Ovarian Cancer Does Not Start in the Ovaries
By Susan Cody on April 25, 2011
Everybody dreads a cancer diagnosis, but an ovarian cancer diagnosis can be particularly devastating because it’s often found too late with little hope for recovery. This isn’t to say all ovarian cancer is deadly, but due to limited testing abilities, the cancer has often progressed significantly before a woman knows she has it. Of the approximately 200,000 diagnoses every year worldwide, approximately 130,000 women will die from this kind of cancer.
Cancer researchers have long believed that ovarian cancer starts elsewhere.
A new study (featured in the Proceedings of the National Academy of Sciences) done at the Dana-Farber Cancer Institute in Boston, shows that ovarian cancer starts in the fallopian tubes and not the ovaries themselves. By looking closely at the fallopian tubes of women with ovarian cancer, researchers found evidence of cancerous or precancerous cells in the tubes that connected with the tumors found in the ovaries. Further studies show the cancer cells in the fallopian tubes shifted from the tubes and planted themselves in the ovaries. Scientists do not know why this happens, but believe this newfound knowledge can help with future treatments, as well as possibly finding better diagnostic tools for ovarian cancer. Unlike mammograms, ultrasounds and Pap tests used for various other female cancers, there is no standard test for ovarian cancer, thus increasing its likelihood to be terminal.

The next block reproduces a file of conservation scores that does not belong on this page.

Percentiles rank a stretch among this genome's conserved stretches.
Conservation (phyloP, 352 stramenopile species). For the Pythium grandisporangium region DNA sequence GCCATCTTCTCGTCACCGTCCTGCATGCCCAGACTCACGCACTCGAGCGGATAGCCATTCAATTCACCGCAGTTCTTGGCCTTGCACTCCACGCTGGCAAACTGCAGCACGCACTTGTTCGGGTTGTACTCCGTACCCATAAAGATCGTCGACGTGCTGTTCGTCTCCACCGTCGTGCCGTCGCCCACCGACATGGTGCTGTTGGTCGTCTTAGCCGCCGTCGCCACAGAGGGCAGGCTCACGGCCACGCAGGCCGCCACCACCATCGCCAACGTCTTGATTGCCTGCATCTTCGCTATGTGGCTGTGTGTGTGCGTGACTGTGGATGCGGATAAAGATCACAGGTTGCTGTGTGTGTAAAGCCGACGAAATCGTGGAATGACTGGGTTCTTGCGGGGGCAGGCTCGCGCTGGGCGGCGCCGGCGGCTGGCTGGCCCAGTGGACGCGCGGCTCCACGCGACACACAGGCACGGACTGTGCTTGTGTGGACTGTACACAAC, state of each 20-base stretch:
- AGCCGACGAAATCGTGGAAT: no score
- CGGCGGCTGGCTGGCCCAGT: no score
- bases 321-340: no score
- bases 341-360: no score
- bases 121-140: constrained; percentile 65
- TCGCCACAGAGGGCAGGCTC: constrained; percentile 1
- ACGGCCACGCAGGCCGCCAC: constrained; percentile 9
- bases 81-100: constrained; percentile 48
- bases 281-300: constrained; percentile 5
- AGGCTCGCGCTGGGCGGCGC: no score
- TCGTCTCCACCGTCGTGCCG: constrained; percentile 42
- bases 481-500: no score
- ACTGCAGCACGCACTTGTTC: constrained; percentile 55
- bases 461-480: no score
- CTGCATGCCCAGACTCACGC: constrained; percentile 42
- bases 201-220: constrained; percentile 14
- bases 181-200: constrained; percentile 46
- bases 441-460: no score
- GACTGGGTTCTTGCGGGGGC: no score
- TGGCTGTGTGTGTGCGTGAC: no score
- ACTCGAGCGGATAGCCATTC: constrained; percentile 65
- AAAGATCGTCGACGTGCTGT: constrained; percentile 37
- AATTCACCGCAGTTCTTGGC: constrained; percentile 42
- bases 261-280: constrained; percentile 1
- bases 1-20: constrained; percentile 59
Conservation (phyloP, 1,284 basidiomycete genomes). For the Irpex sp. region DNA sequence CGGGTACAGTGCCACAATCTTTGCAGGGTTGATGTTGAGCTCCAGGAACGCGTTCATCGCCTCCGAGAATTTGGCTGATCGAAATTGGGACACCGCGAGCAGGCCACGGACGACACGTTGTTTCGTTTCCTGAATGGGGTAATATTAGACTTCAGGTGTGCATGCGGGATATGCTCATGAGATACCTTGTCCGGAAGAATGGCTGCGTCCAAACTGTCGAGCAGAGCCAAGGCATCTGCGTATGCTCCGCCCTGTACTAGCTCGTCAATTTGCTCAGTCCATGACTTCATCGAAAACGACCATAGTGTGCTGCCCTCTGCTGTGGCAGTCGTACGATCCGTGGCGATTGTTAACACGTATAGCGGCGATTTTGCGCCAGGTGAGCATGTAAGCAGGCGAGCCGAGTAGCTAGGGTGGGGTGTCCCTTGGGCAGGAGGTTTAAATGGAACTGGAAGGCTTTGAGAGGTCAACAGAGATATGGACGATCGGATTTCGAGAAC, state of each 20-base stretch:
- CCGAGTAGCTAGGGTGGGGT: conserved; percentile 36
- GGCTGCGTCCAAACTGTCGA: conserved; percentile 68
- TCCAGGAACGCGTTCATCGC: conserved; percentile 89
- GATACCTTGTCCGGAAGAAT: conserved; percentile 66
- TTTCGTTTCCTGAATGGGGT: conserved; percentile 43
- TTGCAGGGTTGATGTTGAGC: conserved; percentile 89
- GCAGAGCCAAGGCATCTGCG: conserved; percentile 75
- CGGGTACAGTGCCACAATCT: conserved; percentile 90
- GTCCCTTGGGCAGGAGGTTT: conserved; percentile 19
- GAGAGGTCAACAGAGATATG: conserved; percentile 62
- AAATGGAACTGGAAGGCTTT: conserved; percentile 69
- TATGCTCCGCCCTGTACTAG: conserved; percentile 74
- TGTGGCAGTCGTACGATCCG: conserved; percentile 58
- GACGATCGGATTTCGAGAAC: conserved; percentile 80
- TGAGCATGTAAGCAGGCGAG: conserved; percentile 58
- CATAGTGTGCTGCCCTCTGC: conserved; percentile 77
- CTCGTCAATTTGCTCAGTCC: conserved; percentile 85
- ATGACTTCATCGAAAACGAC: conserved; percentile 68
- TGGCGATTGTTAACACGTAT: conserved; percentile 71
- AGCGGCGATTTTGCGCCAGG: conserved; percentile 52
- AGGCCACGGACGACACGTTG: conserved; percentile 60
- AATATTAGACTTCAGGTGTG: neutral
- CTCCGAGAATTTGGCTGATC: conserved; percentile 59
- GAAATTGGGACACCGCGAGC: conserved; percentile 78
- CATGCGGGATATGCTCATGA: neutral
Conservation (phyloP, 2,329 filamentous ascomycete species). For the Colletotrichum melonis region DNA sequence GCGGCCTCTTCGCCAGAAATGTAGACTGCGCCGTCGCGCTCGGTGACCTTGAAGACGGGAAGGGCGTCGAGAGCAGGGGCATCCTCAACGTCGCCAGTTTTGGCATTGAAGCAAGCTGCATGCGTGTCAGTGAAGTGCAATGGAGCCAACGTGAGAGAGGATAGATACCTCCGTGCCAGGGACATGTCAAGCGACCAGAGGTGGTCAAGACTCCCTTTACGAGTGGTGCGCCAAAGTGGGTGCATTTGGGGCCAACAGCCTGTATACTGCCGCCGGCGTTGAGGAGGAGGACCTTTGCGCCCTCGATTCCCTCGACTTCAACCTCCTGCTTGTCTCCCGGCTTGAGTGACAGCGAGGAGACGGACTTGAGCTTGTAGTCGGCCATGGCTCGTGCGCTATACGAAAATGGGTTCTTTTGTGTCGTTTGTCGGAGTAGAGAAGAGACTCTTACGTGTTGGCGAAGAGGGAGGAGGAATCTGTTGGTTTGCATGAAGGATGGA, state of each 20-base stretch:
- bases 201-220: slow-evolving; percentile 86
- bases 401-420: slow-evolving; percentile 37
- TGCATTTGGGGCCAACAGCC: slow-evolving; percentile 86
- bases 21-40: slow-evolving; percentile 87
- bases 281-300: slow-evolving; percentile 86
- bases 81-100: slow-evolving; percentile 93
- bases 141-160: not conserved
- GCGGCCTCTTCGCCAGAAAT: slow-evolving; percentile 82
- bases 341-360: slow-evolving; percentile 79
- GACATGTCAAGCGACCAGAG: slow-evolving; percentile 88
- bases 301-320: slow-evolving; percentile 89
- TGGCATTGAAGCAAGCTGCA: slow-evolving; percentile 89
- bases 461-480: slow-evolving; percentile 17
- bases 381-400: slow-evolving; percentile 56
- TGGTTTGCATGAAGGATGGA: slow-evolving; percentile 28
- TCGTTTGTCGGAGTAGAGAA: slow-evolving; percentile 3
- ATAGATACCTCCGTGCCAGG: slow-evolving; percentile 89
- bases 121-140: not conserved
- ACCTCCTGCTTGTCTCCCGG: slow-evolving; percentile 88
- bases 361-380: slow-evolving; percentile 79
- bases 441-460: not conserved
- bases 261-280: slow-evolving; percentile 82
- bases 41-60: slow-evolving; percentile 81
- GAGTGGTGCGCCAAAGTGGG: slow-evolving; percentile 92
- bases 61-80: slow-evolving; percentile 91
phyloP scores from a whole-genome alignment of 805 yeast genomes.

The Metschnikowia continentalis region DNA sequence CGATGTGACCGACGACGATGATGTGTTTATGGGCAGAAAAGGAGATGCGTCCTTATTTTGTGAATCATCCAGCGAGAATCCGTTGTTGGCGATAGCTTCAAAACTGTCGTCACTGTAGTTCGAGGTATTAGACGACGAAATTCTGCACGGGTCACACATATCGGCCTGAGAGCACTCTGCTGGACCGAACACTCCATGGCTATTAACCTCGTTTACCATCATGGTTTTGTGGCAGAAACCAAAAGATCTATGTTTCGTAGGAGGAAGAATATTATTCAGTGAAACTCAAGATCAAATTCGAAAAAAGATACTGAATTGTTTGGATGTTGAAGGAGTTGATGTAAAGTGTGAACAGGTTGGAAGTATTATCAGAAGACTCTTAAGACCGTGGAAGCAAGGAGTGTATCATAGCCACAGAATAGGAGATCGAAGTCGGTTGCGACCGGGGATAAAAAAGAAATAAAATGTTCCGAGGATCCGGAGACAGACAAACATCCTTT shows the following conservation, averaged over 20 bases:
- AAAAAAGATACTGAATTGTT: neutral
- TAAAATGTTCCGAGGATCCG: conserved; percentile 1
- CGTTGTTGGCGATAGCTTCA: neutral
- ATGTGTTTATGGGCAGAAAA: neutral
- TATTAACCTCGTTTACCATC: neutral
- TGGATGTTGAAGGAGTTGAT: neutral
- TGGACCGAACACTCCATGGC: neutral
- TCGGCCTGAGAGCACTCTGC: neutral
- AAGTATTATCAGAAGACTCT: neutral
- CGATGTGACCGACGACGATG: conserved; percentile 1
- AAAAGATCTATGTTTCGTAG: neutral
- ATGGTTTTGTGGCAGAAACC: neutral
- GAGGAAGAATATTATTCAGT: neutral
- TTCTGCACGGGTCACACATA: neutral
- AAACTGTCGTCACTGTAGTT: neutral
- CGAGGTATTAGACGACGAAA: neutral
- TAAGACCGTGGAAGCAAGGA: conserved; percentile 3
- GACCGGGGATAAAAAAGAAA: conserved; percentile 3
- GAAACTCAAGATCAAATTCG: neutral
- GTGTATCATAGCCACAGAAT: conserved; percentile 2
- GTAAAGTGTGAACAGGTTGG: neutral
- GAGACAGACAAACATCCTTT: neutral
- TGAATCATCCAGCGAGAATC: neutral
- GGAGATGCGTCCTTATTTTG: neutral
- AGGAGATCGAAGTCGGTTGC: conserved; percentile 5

For more on this study, check out the Proceedings of the National Academy of Sciences website here: http://www.pnas.org/
And for more on Ovarian Cancer, click here for this Ovarian Cancer page: http://www.empowher.com/condition/ovarian-cancer